"It will not be easy,” Kmonicek, whose government represents the United States in Syria, said. “The American side wants to create islands of stability. De-escalation zones. The Russians are thinking, very funny, islands of stability — for jihadis. …. So, they must persuade each other.”
“My feeling: The Russians need a political settlement, to get out,” the Czech diplomat continued. “They are eager to have something.”
The Trump administration has been evasive about its contacts with Russia, possibly out of sensitivity to the scrutiny the White House is under after the US intelligence community determined that Moscow interfered in the 2016 US presidential elections to boost Trump. The alleged interference is now the subject of several investigations by Congress, the FBI and Special Counsel Robert Mueller.
“They have to keep it behind the scenes,” said Michael Kofman, a Russia expert with the Kennan Institute. Now is not the "right time" to "let on that they are actually making progress with Russia on arrangements for Syria," he said. "[There is] the perception that the current administration is highly constrained in what it can do with Russia right now.”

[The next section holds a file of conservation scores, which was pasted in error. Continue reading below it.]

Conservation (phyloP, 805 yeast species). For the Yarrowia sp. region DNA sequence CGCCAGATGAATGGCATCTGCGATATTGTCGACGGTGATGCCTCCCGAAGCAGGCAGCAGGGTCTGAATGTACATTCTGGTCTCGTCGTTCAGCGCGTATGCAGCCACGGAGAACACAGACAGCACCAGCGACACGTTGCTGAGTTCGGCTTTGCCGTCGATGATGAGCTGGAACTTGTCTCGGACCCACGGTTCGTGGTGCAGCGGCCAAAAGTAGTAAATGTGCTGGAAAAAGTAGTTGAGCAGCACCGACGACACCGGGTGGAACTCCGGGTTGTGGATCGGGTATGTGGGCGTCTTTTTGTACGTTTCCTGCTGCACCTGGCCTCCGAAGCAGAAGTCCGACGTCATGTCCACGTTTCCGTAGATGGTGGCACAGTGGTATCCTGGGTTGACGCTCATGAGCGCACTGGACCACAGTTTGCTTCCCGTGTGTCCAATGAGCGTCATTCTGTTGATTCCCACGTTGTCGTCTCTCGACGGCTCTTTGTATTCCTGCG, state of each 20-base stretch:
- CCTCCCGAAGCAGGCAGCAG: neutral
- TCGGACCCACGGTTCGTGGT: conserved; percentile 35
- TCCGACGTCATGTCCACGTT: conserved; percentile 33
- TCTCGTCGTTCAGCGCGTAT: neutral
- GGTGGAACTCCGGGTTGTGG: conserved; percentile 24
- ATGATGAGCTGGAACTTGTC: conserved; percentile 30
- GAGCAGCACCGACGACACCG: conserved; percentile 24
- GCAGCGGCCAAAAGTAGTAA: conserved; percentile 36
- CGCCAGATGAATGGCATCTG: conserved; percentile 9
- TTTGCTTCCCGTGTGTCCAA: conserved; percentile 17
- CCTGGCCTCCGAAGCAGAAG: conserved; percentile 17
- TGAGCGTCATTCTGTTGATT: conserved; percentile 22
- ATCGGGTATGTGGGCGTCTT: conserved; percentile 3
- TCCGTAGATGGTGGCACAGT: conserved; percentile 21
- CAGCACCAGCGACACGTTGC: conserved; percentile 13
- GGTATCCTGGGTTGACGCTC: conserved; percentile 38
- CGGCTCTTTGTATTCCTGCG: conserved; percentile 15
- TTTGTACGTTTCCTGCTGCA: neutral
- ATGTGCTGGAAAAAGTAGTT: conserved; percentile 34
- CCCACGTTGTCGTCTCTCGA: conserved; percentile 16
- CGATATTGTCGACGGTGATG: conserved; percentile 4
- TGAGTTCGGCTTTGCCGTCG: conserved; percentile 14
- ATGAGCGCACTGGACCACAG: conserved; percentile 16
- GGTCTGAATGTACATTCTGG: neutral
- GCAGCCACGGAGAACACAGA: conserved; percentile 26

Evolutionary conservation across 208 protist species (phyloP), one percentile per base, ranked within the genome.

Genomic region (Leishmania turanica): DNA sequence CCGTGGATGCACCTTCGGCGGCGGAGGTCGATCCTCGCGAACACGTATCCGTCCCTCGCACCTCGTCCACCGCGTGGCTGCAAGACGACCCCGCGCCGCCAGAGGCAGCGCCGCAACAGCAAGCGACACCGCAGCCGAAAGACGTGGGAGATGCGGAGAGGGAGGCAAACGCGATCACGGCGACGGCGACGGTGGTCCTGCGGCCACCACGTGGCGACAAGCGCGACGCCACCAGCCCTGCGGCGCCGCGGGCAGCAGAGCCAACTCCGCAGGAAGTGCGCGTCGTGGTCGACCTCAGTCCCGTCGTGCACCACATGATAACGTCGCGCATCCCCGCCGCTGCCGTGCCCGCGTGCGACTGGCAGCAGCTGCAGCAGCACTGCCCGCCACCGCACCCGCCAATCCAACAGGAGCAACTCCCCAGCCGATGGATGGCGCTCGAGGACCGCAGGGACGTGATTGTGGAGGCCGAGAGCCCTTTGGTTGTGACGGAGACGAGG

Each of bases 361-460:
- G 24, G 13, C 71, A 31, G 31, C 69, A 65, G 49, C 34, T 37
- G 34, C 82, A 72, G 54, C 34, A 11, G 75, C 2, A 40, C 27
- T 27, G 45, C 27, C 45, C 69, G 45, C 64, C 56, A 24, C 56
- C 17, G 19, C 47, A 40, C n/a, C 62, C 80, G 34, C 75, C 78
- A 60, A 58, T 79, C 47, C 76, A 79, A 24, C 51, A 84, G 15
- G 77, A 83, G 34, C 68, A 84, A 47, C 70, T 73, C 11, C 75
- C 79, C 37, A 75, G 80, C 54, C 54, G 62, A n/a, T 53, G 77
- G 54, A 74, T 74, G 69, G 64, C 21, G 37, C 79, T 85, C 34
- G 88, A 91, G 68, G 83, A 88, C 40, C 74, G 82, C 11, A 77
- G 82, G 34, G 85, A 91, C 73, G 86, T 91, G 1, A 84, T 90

Russian President Vladimir Putin, in an interview with a French newspaper this week, alluded to US-Russian consultations focused in particular on Syria’s southern borders with Israel and Jordan.
“Incidentally, we have been seeing some shifts lately; and there are actual results,” Putin told France’s Le Figaro newspaper May 30. “I spoke to President Trump on the telephone, and he supported the idea, in general, of creating de-escalation zones.”
“We are now considering how the interests of all the countries to the south of Syria can be best served, with consideration for the concerns of all the countries that face issues in this region,” Putin said. “I am referring to Jordan, Israel and Syria itself. Of course, Russia is ready to heed what the United States and our European partners have to say. However, what we need is for the dialogue to be specific and concise, instead of empty talk about mutual claims and threats. There is a need for a real effort.”